Academy culture

As part of our academy culture, we want our young people to not think twice about remaining in full time education until they have at least a first degree. For many children, they will not know anyone who has been to university or undertaken an apprenticeship and they would therefore not normally consider this unless we make it part of their ‘normal’. Whilst not all our children will choose to go on to higher education, our aim is to as many children as possible will have this option open to them at 18. 

We want our young people  to 'dream big' and really believe that they can and will go to university.  We also want them to understand that earning a place at university takes many years of study and hard work and this starts in primary school.  If you think its all about being born with talent or intelligence, then dowatch this short video by Matt Syed who explains that success if largely about getting in lots of practice.

 

In the academy we use the research of Carol Dweck to ensure that our pupils do as well as they can.  Prof Dweck is a world-renowned psychologist who has undertaken work to show that pupils can become 'smarter' if we praise their effort rather than the outcome of their work. For example, if a child gets full marks in a maths test we would say "well done, you obviously put a lot of effort into learning your maths" rather than "wow, you are amazing at maths". We also talk regularly to our pupils about the importance of giving 100% effort. You can read more about the work of Carol Dweck here or watch the video below. We also teach pupils about the process of learning and that it is perfectly OK to sometimes feel confused, this is all part of the learning process. We also reassure our pupils regularly when they don’t get things the first time, again, this is all a part of learning. Indeed, we positively encourage our pupils to fail regularly as long as they don’t give up trying. The more they fail, the more they will learn!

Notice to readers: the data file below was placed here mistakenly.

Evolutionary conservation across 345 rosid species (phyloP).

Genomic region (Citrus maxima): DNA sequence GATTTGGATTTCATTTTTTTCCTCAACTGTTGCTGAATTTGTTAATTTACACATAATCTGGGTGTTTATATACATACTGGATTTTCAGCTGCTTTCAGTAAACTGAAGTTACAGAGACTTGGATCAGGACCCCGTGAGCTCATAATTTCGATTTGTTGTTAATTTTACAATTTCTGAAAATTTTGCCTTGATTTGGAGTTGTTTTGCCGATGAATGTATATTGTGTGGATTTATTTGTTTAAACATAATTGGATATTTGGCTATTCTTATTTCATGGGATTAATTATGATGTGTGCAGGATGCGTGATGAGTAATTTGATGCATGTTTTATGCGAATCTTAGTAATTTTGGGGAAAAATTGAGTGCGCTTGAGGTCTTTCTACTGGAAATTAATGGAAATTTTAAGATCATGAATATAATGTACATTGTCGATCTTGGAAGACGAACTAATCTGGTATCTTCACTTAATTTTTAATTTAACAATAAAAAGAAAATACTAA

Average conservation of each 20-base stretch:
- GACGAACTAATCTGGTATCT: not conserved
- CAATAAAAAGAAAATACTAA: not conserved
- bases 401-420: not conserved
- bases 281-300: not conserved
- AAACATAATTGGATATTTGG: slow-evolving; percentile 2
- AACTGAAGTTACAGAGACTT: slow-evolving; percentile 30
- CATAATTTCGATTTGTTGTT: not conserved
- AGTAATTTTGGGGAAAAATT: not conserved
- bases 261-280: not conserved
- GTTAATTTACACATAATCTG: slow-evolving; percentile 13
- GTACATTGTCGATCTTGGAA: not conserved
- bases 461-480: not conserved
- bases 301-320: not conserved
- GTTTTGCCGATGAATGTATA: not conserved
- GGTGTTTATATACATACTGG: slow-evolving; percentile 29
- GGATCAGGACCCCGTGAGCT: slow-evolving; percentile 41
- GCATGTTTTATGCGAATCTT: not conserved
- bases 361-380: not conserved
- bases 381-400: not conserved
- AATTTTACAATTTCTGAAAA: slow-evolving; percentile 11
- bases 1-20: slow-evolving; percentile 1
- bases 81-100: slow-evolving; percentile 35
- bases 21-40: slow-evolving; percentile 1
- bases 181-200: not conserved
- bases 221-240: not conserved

In the academy we teach the children a number of different routines.  These cover common things that happen during the day such as lining up and walking in the academy, taking the register, paying attention in class etc.  We know that having well established routines is the key to good learning.  Whilst these routines may seem pedantic, they teach the children the importance of paying attention to detail and working as a team.  They also make sure that we minimise any learning time lost by being efficient in the things that we do frequently and the children know exactly what each  member of staff expects of them – because it is consistent throughout the academy  (with the exception of EYFS where the children will gradually be taught all our routines ready for their move into Year One).

You can see an example of one of our routines in the poster below, which is displayed in each classroom.  We ask our children to ‘SLANT’ frequently during the day and they all should be able to explain to you exactly what this means.

If you would like any more information about the academy routines that we are currently using, then please do ask your child’s classroom teacher.